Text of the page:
Linux provides a wealth of tools for monitoring and managing your system, and the
watch command is a powerful tool for keeping track of real-time activity. Whether you’re a system administrator, a developer, or a curious user, the
watch command can be an invaluable addition to your toolkit.
Here are some key points to remember about the
watchruns a command repeatedly, displaying the output in the terminal.
- By default,
watchruns the command every 2 seconds, but you can specify a different interval with the
watchcan highlight changes in the output with the
- You can use the
doption to highlight changes between successive updates.
toption disables the time and date display.
Most people don’t realize that the
watch command can be used with any command, not just system utilities. This means you can use
watch to monitor the output of any command, including scripts and programs that you write yourself.
Here are 5 examples of how you can use the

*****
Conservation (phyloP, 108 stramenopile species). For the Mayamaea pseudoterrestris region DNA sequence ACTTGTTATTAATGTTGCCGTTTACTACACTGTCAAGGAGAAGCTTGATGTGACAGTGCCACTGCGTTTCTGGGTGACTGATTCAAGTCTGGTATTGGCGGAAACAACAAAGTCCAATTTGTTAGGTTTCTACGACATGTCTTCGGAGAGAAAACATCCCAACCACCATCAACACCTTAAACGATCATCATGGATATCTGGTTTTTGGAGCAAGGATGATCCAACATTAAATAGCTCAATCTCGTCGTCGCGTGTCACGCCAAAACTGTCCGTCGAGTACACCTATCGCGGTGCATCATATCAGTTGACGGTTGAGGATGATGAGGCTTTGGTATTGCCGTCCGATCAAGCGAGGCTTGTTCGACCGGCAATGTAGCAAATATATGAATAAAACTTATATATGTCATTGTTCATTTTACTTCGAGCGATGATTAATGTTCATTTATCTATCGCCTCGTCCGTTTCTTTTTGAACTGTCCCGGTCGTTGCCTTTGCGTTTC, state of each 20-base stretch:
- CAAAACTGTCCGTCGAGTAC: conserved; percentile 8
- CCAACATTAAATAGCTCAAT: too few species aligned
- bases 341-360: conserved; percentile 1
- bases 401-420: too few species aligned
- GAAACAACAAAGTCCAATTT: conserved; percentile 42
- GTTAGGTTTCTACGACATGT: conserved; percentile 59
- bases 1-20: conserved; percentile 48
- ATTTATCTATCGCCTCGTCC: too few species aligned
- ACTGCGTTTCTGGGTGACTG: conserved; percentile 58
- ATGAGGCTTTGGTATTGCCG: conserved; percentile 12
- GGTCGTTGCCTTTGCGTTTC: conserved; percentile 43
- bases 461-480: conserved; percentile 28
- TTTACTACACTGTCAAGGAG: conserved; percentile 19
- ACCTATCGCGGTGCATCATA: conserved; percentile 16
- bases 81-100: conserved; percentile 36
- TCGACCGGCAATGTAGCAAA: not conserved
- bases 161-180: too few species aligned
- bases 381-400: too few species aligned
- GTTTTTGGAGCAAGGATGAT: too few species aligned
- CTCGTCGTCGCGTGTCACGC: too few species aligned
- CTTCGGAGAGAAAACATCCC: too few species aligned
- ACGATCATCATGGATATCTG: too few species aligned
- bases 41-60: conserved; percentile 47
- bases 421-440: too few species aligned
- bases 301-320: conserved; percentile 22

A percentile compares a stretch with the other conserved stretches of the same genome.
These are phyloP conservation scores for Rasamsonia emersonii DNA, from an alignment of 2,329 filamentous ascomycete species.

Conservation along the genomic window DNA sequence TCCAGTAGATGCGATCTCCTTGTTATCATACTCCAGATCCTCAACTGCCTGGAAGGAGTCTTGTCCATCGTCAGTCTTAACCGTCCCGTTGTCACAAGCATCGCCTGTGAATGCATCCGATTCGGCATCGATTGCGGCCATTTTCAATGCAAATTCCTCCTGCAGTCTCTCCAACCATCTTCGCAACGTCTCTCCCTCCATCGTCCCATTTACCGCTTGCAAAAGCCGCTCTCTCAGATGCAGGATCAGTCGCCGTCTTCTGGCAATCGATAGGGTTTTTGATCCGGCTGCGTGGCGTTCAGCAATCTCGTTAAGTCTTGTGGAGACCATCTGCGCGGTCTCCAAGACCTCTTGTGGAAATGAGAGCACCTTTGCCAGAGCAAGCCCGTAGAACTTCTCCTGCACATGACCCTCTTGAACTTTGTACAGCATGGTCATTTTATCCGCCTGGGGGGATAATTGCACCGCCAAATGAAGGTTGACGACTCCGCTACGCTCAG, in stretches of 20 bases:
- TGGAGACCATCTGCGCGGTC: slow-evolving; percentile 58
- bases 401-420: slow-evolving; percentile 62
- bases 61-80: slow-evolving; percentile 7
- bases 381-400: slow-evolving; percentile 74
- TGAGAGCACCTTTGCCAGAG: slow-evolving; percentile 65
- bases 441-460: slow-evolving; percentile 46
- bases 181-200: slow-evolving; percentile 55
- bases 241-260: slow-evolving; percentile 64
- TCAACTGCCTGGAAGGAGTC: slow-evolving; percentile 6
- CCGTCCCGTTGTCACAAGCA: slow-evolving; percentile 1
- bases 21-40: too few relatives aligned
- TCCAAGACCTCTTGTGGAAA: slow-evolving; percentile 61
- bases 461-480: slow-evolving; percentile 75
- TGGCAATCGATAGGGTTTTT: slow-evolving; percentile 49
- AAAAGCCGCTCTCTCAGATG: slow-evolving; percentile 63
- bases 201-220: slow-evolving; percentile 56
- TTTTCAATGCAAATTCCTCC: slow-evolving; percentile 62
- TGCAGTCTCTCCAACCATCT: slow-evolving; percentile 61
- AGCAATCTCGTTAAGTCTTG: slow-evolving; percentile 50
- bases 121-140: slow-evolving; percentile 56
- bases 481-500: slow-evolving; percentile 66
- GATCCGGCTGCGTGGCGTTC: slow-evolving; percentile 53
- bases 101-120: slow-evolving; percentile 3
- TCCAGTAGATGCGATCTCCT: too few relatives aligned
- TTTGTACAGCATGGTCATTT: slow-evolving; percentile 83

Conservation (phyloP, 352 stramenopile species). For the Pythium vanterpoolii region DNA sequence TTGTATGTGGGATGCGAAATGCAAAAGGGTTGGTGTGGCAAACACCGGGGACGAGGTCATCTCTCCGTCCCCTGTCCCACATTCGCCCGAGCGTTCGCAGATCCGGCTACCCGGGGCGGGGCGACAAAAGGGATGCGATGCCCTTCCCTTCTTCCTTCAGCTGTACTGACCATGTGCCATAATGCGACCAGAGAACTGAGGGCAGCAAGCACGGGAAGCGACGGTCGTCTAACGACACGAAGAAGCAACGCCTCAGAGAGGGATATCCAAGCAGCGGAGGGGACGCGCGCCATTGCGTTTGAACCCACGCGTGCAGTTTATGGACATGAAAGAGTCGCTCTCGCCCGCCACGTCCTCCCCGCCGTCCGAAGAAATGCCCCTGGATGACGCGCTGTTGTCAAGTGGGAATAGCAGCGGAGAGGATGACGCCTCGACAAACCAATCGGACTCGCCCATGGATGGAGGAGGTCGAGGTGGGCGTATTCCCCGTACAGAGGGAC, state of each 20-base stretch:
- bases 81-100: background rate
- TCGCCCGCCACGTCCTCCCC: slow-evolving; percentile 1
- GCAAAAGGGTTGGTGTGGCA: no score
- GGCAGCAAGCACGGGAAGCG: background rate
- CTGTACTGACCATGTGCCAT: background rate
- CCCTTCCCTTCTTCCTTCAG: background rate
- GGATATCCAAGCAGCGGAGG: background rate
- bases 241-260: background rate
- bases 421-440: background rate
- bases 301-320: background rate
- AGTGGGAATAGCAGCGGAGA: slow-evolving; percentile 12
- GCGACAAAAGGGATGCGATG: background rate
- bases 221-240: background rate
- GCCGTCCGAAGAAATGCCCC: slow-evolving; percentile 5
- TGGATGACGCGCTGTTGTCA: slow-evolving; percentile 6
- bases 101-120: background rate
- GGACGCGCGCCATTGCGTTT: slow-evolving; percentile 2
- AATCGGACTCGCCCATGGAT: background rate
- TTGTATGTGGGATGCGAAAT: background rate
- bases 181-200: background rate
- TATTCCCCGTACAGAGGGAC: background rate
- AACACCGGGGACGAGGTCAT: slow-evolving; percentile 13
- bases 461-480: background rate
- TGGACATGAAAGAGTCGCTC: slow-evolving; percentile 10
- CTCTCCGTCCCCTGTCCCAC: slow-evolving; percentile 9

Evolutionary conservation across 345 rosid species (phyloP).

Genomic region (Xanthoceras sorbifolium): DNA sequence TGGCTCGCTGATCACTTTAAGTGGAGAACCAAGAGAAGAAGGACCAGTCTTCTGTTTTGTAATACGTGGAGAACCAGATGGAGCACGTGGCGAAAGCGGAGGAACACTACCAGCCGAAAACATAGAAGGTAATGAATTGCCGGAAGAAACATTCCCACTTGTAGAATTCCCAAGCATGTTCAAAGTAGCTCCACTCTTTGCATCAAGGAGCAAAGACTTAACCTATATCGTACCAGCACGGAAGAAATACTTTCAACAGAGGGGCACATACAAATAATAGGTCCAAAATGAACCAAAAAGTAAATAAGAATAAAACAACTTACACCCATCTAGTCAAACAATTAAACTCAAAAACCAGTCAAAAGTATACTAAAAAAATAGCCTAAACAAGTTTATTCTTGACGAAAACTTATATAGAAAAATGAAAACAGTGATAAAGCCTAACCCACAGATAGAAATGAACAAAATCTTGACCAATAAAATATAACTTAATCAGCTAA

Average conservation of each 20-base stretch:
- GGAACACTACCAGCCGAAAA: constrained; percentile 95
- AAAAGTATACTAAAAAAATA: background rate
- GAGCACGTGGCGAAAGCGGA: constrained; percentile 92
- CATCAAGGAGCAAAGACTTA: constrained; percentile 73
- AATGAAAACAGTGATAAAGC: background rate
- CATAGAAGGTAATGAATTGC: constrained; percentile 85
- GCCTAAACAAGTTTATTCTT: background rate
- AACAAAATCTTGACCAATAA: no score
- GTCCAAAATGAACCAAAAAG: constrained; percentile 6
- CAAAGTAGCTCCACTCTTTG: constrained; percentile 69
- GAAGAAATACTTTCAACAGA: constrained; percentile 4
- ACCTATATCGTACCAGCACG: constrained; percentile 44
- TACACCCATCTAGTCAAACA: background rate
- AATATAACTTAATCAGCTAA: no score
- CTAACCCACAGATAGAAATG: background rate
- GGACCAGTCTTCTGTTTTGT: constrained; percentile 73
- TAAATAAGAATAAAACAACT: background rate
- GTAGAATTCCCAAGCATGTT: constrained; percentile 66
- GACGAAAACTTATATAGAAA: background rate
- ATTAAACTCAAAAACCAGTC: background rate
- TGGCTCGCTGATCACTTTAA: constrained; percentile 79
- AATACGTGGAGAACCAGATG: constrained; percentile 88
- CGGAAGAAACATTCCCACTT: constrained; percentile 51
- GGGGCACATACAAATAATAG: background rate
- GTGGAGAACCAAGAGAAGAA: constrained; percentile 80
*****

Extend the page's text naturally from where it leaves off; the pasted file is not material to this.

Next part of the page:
watch command to increase productivity and efficiency:
Monitor system resources: Use
watch to monitor resource usage in real-time, such as CPU and memory usage. For example:
watch -n 1 "top -b -n 1"
Track changes to a file: Use
watch to monitor changes to a file, such as a log file or configuration file. For example:
watch -n 1 "tail /var/log/syslog"
Monitor network traffic: Use
watch to monitor network traffic, such as incoming and outgoing packets. For example:
watch -n 1 "sudo iftop -n"
Keep an eye on processes: Use
watch to monitor the status of processes on your system. For example:
watch -n 1 "ps aux"
Monitor external services: Use
watch to monitor the status of external services, such as a remote server or a web service. For example:
watch -n 1 "curl -s -I <http://example.com>"
Now it’s your turn to test your knowledge of the
watch command. Try using the
watch command to monitor the output of a command that you choose. Can you think of any other creative uses for the
watch command? Share your thoughts in the comments below.